Next, conceptually divide up your application stack into pieces that can be separated along clear boundaries. This could be horizontal (front-end, API, database), or vertical (if you’re a retailer, this could be your channels for web, mobile, call centre and bricks-and-mortar stores). Mapping the components in this way enables you to identify and prioritise enhancements in each area, while avoiding the need to rebuild everything from scratch.

Once you identify what you need to improve, you can look to detach the relevant components from the monolith, by specifying and building clear interfaces and separations of responsibility. Patterns such as the strangler fig or anti-corruption layer enable you to build modern cloud services that interface with legacy components.

To provide some inspiration on how this can work in reality, we’ve outlined a few examples below, to give you a flavour of ways you can go about this.

Tactical improvements that unlock cloud benefits

Enabling dynamic scaling

Let’s say you run a web application that sees significant load spikes throughout the year. You’re currently running it on a very large server, like the one we touched on earlier. Despite this, you’re experiencing slowdowns and outages at peak times, while for the rest of the year, this size of server isn’t needed. In this situation, splitting the application functionality, such that large single servers can be replaced by multiple smaller resource pools, would enable you to scale each component dynamically in line with demand. This would provide opportunities to optimise costs, provide high-availability and achieve greater operational flexibility.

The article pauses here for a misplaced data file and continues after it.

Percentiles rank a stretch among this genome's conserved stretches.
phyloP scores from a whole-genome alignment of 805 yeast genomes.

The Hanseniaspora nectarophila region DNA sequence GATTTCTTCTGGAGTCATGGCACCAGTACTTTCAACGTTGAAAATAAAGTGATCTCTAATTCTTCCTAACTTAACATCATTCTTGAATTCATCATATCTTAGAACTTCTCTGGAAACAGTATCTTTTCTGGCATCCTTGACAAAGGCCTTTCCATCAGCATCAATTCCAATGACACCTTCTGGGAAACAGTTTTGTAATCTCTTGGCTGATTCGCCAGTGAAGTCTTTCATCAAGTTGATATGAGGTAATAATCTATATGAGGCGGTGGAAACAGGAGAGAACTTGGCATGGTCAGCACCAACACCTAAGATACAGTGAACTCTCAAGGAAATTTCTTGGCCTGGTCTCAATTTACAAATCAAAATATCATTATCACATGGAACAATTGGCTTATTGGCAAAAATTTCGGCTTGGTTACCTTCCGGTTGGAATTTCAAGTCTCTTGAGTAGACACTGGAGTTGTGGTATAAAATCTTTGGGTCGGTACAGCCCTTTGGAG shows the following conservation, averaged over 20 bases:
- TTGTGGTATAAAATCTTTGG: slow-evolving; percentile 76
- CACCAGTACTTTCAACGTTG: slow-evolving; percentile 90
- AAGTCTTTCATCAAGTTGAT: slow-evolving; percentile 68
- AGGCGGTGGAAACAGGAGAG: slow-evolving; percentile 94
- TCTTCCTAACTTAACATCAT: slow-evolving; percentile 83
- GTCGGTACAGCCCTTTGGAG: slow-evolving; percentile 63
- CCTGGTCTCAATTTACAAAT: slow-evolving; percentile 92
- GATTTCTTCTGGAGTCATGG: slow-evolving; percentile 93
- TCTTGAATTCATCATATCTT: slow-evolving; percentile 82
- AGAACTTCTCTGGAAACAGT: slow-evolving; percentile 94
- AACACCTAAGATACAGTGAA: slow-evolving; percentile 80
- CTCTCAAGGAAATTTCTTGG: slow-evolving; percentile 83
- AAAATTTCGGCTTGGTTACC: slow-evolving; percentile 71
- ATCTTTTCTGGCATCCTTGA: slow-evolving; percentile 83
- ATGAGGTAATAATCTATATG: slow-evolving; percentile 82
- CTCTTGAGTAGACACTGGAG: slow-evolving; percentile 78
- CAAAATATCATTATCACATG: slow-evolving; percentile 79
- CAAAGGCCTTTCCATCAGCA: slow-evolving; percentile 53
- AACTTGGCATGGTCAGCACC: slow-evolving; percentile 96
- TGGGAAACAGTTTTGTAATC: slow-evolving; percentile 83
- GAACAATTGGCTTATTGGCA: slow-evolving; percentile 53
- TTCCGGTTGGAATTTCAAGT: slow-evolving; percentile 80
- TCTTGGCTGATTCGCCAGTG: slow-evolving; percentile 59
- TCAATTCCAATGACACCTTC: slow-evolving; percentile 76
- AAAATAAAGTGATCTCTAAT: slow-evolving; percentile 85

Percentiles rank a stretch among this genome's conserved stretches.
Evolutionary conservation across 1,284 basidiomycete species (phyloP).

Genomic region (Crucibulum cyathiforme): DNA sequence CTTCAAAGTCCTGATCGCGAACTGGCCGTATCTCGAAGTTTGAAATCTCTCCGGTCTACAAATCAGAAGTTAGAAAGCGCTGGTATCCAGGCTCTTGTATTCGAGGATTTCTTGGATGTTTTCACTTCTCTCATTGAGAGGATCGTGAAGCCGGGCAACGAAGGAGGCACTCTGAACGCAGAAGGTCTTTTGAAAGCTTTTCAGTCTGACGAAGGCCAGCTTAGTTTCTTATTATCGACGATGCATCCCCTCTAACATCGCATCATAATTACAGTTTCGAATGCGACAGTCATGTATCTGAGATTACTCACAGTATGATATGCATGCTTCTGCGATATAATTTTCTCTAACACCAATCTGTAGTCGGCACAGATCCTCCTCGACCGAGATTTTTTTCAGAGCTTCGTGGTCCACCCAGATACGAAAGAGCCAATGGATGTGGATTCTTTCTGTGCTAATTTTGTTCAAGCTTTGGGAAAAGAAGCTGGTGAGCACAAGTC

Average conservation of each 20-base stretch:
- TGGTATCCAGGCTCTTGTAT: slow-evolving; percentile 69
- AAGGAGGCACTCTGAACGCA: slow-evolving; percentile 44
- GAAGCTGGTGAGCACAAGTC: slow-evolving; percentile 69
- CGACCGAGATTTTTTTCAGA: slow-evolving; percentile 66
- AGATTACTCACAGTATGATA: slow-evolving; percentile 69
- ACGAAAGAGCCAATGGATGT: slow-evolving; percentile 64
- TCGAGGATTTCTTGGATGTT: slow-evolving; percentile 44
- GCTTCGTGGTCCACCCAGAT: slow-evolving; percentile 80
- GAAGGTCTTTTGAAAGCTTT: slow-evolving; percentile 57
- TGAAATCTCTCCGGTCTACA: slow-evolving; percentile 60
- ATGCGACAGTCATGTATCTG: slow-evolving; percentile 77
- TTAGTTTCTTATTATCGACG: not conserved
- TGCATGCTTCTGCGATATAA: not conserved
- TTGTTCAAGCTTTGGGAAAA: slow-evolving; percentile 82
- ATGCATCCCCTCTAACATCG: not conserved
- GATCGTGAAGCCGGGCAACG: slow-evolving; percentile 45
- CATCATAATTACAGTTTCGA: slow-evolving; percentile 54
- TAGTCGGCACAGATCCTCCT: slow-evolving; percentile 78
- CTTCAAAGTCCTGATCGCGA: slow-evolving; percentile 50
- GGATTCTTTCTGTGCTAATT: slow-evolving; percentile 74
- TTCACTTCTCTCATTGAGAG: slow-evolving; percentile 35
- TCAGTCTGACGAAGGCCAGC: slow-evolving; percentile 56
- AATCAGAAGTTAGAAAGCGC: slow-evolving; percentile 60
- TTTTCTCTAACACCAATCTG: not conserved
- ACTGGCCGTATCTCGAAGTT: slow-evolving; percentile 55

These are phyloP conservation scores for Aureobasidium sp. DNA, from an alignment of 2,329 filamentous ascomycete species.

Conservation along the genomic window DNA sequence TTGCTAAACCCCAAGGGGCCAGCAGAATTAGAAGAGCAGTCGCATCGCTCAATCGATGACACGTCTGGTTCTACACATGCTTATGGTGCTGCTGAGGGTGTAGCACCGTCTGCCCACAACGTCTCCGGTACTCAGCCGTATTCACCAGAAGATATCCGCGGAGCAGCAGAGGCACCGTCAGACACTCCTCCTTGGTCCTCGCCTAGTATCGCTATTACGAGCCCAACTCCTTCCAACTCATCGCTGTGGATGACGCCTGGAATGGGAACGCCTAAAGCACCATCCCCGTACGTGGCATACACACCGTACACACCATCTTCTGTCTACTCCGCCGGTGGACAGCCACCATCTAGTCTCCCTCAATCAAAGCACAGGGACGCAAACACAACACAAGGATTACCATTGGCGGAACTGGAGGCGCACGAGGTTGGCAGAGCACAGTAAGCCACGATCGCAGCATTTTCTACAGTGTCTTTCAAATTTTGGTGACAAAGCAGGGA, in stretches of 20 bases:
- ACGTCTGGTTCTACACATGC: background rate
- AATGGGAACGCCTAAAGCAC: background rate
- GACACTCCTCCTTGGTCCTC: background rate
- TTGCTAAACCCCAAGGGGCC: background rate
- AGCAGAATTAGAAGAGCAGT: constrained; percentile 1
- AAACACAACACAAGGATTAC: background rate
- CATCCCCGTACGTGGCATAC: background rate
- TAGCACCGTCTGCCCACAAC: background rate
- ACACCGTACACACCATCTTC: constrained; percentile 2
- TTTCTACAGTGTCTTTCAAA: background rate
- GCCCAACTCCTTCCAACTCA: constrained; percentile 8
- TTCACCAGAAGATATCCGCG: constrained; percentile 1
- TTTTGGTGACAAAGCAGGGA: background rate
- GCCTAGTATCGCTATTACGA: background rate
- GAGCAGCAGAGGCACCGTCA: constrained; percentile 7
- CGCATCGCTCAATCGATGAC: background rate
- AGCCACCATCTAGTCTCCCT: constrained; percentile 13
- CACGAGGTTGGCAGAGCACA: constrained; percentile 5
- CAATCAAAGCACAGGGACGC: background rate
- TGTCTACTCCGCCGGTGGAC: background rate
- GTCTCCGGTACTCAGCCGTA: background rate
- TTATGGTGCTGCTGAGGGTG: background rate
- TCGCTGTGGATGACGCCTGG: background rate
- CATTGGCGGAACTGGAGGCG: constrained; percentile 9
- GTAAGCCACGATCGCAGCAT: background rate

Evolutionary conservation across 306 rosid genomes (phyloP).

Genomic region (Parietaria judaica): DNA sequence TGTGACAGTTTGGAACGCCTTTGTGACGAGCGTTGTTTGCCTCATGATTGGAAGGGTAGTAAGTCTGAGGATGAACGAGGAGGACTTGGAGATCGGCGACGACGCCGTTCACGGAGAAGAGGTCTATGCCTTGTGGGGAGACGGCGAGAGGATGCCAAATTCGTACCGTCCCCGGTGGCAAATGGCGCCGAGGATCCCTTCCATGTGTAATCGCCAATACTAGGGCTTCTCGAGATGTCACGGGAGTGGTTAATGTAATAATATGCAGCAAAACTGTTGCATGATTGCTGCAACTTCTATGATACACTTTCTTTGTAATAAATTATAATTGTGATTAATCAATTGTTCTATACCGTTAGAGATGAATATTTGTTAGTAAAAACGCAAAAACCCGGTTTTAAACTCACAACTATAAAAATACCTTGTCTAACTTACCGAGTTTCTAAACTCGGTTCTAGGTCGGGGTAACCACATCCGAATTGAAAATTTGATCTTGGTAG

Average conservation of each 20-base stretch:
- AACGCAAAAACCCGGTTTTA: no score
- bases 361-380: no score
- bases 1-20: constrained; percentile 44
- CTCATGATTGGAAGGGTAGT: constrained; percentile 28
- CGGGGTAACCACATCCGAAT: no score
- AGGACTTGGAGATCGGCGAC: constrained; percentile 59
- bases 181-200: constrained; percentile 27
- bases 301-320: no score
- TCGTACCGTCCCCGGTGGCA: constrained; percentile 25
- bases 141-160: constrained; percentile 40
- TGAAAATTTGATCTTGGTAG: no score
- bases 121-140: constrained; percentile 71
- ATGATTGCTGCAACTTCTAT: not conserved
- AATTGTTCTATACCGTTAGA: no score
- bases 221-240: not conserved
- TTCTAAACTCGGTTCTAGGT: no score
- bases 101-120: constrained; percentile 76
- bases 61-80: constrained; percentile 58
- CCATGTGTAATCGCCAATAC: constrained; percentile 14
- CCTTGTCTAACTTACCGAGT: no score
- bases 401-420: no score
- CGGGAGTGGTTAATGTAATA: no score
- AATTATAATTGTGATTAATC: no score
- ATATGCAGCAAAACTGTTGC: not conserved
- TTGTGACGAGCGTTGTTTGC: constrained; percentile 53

Supporting rapid user interface improvements

Splitting the user-facing elements off from the more-business-critical back-end, and communicating via an API, is an effective way to enable rapid, safe enhancements to your user interfaces. It means you can apply modern, automated deployment techniques to the front-end, decoupling it from the lengthy release cycles required when making changes to the underlying business-critical systems.

Leverage cloud monitoring

Benefit from the fact that you’re using a connected set of services, by feeding your logs into a cloud monitoring tool such as AWS CloudWatch or Azure Monitor. This enables you to combine them with metrics from each service to generate dashboards and alerts, giving you greater insights into the behaviour of your stack, without costly manual integrations.

Use feature-rich cloud services

Cloud services offer plenty of functionality out-of-the-box. For example, if you have a bespoke on-premises login system for user accounts, migrating them into a service such as Azure AD B2C could unlock a range of new functionality such as multi-factor authentication, federation and bring-your-own-identity, at the push of a button.

Get the right skills

Shaping and delivering the cloud journey for complex, business-critical legacy applications demands a breadth of expertise. If your organisation is relatively new to this aspect of cloud migration, it can be beneficial to bring in external support. This is an effective way of both accelerating your cloud migration in a controlled way, and of upskilling your own teams in cloud technologies and architecture.

And of course, once you’ve established a footprint in the cloud, your use of cutting-edge technologies will be a major attraction for potential recruits – the importance of which can’t be understated in today’s highly competitive job market.

To explore more about how you can use cloud as a force for good in your organisation, get your free copy of our digital leader’s guide to modern cloud today.